Chandrayaan-3 latest update: India’s historic space mission sends back first images of Moon ahead of landing

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India’s Chandrayaan-3 mission to the lunar South pole has transmitted its first images of the Moon. The spacecraft, carrying a rover and lander, successfully entered lunar orbit on Saturday. The images captured by the spacecraft showcase craters on the Moon, which appear larger as the spacecraft approaches the lunar surface. After approximately 10 days of orbiting Earth, the spacecraft has now started circling the Moon, with the rover and lander set to touch down on 23 August.

The Indian space agency, ISRO, confirmed the successful completion of the Lunar Orbit Insertion (LOI) of the Chandrayaan-3 mission. ISRO stated that the health of the spacecraft was normal following this crucial milestone. This marks the third consecutive time that ISRO has successfully inserted a spacecraft into lunar orbit.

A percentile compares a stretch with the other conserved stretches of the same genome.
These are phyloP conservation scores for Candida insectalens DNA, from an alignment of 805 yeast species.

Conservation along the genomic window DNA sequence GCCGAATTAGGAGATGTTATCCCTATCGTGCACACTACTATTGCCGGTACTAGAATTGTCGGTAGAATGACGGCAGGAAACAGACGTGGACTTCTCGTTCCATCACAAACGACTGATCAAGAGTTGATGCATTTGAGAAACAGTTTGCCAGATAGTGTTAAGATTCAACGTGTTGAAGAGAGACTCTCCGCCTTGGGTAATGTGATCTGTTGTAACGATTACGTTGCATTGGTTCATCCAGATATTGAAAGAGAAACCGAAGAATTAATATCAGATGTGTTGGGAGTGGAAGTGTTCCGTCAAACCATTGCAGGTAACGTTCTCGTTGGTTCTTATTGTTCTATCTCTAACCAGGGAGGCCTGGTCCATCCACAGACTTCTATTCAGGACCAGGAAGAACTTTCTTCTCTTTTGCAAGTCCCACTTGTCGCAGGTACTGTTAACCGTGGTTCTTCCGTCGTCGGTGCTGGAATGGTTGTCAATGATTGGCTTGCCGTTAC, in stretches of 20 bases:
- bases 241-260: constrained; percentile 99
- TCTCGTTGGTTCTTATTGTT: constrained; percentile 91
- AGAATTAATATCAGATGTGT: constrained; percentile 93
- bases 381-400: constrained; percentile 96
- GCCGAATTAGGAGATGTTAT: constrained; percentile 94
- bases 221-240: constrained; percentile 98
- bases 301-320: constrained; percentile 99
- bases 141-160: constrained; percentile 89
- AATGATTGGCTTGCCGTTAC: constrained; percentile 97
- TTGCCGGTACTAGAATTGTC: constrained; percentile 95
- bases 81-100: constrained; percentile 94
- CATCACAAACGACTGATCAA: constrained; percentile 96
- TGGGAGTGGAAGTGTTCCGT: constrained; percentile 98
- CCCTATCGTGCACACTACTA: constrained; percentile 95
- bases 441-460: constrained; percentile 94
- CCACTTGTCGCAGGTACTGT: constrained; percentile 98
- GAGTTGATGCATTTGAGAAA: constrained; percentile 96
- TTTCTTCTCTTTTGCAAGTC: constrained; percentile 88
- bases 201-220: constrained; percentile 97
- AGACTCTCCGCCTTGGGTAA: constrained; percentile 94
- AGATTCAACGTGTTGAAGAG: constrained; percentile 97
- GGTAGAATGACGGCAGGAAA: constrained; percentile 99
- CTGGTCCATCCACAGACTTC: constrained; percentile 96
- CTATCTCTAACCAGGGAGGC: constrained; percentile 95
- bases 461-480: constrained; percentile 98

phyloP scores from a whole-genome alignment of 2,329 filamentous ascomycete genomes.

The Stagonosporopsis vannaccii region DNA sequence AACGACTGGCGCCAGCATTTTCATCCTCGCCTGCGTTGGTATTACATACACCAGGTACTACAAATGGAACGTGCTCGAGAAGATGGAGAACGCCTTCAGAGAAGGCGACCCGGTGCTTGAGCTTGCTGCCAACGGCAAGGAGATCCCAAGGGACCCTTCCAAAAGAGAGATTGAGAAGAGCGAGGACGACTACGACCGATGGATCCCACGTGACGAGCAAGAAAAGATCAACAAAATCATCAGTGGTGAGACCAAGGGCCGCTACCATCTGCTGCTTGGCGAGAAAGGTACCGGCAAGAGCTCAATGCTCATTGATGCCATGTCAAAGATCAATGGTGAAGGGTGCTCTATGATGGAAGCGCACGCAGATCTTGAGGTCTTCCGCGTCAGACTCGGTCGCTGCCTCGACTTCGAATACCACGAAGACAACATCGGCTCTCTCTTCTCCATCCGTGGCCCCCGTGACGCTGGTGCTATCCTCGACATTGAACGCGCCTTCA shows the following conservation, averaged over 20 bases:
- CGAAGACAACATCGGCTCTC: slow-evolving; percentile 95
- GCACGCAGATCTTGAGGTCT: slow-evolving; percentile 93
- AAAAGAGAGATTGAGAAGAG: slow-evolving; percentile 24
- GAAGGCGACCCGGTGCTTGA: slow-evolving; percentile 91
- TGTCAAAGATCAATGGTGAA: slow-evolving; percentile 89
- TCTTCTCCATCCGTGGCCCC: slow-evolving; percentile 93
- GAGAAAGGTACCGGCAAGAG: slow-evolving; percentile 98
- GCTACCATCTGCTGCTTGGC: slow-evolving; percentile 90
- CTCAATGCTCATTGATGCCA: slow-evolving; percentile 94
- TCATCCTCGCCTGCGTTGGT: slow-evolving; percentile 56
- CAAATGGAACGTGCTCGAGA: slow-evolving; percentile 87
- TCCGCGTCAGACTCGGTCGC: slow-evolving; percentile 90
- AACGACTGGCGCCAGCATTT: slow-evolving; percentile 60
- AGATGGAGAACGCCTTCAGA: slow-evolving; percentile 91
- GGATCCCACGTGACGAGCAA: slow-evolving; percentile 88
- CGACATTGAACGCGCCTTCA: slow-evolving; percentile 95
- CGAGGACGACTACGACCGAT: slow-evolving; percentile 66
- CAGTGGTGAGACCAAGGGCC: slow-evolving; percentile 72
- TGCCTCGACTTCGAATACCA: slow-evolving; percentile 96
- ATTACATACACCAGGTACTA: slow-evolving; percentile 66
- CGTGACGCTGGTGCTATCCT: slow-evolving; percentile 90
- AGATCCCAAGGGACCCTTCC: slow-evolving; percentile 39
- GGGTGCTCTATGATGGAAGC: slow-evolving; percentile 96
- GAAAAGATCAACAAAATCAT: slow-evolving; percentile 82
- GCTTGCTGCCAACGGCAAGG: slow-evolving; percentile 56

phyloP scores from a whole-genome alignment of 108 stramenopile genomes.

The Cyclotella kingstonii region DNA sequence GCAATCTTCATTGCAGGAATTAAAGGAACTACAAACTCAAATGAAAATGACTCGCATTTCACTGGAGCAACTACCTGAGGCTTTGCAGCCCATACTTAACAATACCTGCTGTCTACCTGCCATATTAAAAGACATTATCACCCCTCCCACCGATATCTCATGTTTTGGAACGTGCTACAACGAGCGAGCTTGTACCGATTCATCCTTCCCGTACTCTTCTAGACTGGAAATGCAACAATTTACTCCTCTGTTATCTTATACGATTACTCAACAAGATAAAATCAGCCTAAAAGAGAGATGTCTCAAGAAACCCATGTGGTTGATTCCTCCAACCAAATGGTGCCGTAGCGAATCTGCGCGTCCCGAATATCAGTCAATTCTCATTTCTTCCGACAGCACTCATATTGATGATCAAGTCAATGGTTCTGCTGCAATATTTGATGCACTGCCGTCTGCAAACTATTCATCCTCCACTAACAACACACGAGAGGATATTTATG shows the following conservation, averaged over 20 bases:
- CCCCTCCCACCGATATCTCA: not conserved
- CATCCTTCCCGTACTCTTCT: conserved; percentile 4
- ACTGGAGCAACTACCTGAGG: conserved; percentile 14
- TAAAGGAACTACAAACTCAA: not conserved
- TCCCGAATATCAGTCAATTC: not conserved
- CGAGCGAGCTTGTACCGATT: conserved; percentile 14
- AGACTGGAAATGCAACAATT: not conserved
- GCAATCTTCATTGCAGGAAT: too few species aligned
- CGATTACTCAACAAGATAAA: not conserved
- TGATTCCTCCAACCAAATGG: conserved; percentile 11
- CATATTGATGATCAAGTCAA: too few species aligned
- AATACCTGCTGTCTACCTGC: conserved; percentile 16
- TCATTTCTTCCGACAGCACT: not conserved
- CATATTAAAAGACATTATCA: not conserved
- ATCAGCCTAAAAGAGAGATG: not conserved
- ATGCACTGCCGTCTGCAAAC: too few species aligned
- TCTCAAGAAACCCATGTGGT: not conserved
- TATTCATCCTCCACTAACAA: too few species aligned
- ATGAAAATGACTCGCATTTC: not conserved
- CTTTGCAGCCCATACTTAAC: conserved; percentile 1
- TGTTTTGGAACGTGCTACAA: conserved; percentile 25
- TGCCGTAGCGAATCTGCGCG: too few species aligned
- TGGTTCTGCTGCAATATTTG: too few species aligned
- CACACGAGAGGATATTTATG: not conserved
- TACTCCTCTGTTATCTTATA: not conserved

To ensure a safe landing, a series of manoeuvres have been planned for the Chandrayaan-3 mission spacecraft. During one such manoeuvre, the propulsion module will separate from the lander while in orbit. By implementing a series of braking manoeuvres, a soft landing in the lunar South pole region is anticipated.

The mission, named “moon craft” in Sanskrit, was launched from Sriharikota, India’s main spaceport in Andhra Pradesh, on 14 July. The spacecraft is expected to land after a month-long journey.

Throughout the mission, the health of the spacecraft is continuously monitored from the Mission Operations Complex (MOX) at ISRO Telemetry, Tracking, and Command Network (ISTRAC). The Indian Deep Space Network (IDS) antenna at Byalalu, near Bengaluru, is also providing support along with assistance from ESA and JPL Deep space antenna.

If the soft landing is successful, India will become the first country to achieve this feat close to the lunar South pole and the fourth country overall, following the US, former Soviet Union, and China.

Chandrayaan-3 is a follow-up mission to ISRO’s previous attempt to land a rover on the lunar surface in 2019. The next step for Chandrayaan-3 is to further reduce the spacecraft’s orbit, planned for 9 August.

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